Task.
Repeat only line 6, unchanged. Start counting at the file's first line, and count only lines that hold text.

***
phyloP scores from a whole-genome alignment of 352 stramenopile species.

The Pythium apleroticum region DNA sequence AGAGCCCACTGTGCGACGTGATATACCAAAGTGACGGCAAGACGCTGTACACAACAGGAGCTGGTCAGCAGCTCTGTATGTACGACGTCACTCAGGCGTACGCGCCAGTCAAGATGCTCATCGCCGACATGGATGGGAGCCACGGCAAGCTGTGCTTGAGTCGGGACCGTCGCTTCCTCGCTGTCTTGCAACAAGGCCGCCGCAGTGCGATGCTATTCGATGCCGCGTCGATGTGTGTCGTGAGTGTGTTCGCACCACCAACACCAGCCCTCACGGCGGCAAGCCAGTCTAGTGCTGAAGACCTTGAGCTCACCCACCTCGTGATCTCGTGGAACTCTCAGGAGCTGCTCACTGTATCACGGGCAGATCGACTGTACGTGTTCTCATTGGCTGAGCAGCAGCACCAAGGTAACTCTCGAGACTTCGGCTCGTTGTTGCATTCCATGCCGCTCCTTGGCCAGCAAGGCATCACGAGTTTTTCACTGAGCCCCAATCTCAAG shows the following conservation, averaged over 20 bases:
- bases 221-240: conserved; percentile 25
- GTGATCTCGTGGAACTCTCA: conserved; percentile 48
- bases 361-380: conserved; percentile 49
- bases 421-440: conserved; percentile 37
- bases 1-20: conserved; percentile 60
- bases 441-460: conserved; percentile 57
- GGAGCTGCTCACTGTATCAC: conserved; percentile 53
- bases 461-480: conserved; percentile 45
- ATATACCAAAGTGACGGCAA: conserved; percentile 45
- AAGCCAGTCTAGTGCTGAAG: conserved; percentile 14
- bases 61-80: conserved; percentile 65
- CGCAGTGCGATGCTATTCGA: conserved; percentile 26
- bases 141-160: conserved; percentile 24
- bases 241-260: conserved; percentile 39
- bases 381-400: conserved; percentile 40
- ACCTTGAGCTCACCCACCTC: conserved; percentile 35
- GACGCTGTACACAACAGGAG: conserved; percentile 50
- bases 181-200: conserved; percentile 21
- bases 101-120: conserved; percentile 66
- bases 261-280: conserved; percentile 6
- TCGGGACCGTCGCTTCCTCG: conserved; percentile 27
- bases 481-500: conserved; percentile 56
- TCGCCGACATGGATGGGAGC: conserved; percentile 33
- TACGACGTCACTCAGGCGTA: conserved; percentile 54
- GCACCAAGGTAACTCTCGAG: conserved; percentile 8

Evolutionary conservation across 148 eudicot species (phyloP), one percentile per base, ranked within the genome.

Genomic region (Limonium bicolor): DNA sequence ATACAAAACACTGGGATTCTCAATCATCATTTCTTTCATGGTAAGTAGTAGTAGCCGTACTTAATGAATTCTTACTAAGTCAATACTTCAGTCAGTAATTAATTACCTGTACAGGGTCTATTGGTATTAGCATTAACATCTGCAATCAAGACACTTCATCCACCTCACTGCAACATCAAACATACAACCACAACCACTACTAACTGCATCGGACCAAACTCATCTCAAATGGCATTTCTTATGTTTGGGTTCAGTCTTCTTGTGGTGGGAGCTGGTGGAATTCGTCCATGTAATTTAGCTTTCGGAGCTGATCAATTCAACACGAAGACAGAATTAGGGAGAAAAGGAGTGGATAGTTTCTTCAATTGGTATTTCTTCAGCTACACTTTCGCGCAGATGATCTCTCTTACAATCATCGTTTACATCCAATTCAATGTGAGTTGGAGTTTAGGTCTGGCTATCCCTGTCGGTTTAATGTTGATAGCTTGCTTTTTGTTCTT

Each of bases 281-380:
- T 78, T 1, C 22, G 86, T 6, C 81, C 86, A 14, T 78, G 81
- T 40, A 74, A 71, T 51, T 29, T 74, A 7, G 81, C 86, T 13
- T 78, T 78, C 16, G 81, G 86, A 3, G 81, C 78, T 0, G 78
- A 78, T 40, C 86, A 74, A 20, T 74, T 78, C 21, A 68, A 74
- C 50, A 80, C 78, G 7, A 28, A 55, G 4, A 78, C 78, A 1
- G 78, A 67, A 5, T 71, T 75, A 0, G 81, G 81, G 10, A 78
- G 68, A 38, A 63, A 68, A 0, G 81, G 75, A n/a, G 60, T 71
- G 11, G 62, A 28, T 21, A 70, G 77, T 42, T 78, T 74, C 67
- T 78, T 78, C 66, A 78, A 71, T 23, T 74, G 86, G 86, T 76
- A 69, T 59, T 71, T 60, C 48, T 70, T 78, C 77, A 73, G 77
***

- bases 421-440: conserved; percentile 37